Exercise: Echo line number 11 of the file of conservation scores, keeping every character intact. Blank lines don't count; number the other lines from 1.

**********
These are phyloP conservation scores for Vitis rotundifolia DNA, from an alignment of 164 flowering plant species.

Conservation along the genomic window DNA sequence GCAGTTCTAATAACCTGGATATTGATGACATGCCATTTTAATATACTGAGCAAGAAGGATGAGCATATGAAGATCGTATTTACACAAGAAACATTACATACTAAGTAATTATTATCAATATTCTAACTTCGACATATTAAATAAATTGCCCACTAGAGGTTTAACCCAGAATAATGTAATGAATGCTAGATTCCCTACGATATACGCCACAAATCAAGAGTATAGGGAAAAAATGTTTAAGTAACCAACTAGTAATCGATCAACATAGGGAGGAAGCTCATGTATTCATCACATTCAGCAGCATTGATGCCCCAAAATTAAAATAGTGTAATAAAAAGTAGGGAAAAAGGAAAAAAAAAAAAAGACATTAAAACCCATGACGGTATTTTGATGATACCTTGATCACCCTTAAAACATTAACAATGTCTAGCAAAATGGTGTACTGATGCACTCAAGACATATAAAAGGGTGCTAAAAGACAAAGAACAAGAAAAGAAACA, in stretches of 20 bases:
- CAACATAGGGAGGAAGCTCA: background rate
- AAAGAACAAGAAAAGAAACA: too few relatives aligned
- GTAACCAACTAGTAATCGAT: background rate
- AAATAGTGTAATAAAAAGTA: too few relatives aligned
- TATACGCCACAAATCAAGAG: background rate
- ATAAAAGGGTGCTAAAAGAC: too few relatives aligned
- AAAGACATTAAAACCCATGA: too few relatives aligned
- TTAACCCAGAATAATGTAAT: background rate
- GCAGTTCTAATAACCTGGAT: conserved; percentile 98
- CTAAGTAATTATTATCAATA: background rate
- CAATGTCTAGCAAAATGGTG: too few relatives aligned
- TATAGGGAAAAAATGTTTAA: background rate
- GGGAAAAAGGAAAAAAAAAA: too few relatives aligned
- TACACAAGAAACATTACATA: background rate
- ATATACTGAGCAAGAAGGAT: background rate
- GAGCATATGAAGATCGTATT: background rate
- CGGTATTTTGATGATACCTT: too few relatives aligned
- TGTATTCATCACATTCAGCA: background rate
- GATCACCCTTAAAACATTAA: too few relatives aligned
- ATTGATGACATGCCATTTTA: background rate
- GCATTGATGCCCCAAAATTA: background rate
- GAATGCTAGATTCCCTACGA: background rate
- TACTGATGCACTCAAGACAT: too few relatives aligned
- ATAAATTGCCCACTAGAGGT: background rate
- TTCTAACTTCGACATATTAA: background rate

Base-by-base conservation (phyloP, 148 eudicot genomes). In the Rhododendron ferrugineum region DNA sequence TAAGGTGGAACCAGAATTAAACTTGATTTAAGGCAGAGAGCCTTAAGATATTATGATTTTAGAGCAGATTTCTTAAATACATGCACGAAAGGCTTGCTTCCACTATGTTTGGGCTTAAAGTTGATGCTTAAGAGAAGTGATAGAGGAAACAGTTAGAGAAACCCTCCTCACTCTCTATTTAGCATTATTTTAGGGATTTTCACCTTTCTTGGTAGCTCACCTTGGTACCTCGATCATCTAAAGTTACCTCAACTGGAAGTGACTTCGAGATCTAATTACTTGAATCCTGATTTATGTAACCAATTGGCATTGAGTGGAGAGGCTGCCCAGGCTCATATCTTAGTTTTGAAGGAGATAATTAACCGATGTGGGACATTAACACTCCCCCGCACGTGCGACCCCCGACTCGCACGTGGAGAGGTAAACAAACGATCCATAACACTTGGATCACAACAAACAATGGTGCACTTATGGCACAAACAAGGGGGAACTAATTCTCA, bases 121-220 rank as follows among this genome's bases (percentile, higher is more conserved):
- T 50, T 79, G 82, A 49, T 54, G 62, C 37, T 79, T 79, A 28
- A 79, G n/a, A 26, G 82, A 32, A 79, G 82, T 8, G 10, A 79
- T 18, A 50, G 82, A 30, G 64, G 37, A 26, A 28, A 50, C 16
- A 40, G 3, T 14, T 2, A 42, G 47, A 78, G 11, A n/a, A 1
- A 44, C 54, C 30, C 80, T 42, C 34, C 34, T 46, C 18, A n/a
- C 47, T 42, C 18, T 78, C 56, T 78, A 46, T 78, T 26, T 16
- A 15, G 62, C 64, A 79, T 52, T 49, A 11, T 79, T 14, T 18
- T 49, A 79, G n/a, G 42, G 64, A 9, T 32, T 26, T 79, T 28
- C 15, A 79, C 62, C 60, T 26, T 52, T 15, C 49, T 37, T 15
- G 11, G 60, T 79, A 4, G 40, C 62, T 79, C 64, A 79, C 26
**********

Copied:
- GCAGTTCTAATAACCTGGAT: conserved; percentile 98